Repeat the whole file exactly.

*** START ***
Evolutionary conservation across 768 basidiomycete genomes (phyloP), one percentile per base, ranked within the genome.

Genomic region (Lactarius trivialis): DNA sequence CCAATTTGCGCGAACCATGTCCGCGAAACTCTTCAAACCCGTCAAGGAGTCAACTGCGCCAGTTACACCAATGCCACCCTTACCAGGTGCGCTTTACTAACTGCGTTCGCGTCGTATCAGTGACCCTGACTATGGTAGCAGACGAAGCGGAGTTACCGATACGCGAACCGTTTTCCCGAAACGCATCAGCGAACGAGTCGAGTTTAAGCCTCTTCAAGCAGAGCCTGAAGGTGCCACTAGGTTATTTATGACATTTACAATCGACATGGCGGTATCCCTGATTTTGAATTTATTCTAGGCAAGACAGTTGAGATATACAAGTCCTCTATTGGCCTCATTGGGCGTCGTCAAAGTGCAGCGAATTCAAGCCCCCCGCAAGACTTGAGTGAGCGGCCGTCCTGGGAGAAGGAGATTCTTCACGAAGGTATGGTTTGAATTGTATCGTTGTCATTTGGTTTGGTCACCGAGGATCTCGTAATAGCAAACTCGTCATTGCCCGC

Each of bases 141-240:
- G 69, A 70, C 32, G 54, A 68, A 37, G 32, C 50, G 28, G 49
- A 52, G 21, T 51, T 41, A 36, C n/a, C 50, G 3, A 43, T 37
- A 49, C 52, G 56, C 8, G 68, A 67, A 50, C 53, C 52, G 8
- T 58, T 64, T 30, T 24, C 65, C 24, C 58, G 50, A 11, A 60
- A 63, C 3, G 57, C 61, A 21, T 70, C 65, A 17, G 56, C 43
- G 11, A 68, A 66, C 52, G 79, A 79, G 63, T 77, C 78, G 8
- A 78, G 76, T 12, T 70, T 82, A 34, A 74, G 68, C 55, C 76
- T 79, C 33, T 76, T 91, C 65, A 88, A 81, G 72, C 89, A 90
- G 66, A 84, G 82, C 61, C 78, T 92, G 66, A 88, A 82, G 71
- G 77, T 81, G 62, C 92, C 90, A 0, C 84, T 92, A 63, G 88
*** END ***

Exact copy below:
Evolutionary conservation across 768 basidiomycete genomes (phyloP), one percentile per base, ranked within the genome.

Genomic region (Lactarius trivialis): DNA sequence CCAATTTGCGCGAACCATGTCCGCGAAACTCTTCAAACCCGTCAAGGAGTCAACTGCGCCAGTTACACCAATGCCACCCTTACCAGGTGCGCTTTACTAACTGCGTTCGCGTCGTATCAGTGACCCTGACTATGGTAGCAGACGAAGCGGAGTTACCGATACGCGAACCGTTTTCCCGAAACGCATCAGCGAACGAGTCGAGTTTAAGCCTCTTCAAGCAGAGCCTGAAGGTGCCACTAGGTTATTTATGACATTTACAATCGACATGGCGGTATCCCTGATTTTGAATTTATTCTAGGCAAGACAGTTGAGATATACAAGTCCTCTATTGGCCTCATTGGGCGTCGTCAAAGTGCAGCGAATTCAAGCCCCCCGCAAGACTTGAGTGAGCGGCCGTCCTGGGAGAAGGAGATTCTTCACGAAGGTATGGTTTGAATTGTATCGTTGTCATTTGGTTTGGTCACCGAGGATCTCGTAATAGCAAACTCGTCATTGCCCGC

Each of bases 141-240:
- G 69, A 70, C 32, G 54, A 68, A 37, G 32, C 50, G 28, G 49
- A 52, G 21, T 51, T 41, A 36, C n/a, C 50, G 3, A 43, T 37
- A 49, C 52, G 56, C 8, G 68, A 67, A 50, C 53, C 52, G 8
- T 58, T 64, T 30, T 24, C 65, C 24, C 58, G 50, A 11, A 60
- A 63, C 3, G 57, C 61, A 21, T 70, C 65, A 17, G 56, C 43
- G 11, A 68, A 66, C 52, G 79, A 79, G 63, T 77, C 78, G 8
- A 78, G 76, T 12, T 70, T 82, A 34, A 74, G 68, C 55, C 76
- T 79, C 33, T 76, T 91, C 65, A 88, A 81, G 72, C 89, A 90
- G 66, A 84, G 82, C 61, C 78, T 92, G 66, A 88, A 82, G 71
- G 77, T 81, G 62, C 92, C 90, A 0, C 84, T 92, A 63, G 88